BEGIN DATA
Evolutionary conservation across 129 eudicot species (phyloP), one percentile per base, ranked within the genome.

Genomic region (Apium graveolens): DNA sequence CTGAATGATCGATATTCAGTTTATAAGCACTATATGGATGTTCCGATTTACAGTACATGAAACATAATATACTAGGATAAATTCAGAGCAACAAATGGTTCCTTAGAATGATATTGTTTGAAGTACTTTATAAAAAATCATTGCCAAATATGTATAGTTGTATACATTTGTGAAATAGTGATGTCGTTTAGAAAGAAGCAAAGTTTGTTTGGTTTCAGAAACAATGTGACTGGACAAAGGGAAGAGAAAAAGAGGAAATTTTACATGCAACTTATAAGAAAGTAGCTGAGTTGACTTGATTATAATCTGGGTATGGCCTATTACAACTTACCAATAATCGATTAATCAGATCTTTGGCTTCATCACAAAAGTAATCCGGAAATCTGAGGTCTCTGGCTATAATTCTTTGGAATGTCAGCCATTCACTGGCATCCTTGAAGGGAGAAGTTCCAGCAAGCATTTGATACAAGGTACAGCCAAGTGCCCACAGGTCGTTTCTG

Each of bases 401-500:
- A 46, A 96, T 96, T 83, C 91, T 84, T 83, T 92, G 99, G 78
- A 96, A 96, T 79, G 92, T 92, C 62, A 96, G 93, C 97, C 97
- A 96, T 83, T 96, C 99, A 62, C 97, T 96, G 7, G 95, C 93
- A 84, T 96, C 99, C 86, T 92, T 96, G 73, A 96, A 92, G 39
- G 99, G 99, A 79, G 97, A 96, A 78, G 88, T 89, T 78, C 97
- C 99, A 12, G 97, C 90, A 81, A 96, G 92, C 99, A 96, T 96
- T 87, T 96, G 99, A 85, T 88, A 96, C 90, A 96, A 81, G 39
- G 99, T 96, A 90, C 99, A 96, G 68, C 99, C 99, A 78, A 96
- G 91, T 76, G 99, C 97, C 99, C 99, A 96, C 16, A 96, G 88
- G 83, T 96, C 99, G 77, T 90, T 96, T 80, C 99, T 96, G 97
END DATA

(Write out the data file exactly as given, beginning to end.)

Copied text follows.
Evolutionary conservation across 129 eudicot species (phyloP), one percentile per base, ranked within the genome.

Genomic region (Apium graveolens): DNA sequence CTGAATGATCGATATTCAGTTTATAAGCACTATATGGATGTTCCGATTTACAGTACATGAAACATAATATACTAGGATAAATTCAGAGCAACAAATGGTTCCTTAGAATGATATTGTTTGAAGTACTTTATAAAAAATCATTGCCAAATATGTATAGTTGTATACATTTGTGAAATAGTGATGTCGTTTAGAAAGAAGCAAAGTTTGTTTGGTTTCAGAAACAATGTGACTGGACAAAGGGAAGAGAAAAAGAGGAAATTTTACATGCAACTTATAAGAAAGTAGCTGAGTTGACTTGATTATAATCTGGGTATGGCCTATTACAACTTACCAATAATCGATTAATCAGATCTTTGGCTTCATCACAAAAGTAATCCGGAAATCTGAGGTCTCTGGCTATAATTCTTTGGAATGTCAGCCATTCACTGGCATCCTTGAAGGGAGAAGTTCCAGCAAGCATTTGATACAAGGTACAGCCAAGTGCCCACAGGTCGTTTCTG

Each of bases 401-500:
- A 46, A 96, T 96, T 83, C 91, T 84, T 83, T 92, G 99, G 78
- A 96, A 96, T 79, G 92, T 92, C 62, A 96, G 93, C 97, C 97
- A 96, T 83, T 96, C 99, A 62, C 97, T 96, G 7, G 95, C 93
- A 84, T 96, C 99, C 86, T 92, T 96, G 73, A 96, A 92, G 39
- G 99, G 99, A 79, G 97, A 96, A 78, G 88, T 89, T 78, C 97
- C 99, A 12, G 97, C 90, A 81, A 96, G 92, C 99, A 96, T 96
- T 87, T 96, G 99, A 85, T 88, A 96, C 90, A 96, A 81, G 39
- G 99, T 96, A 90, C 99, A 96, G 68, C 99, C 99, A 78, A 96
- G 91, T 76, G 99, C 97, C 99, C 99, A 96, C 16, A 96, G 88
- G 83, T 96, C 99, G 77, T 90, T 96, T 80, C 99, T 96, G 97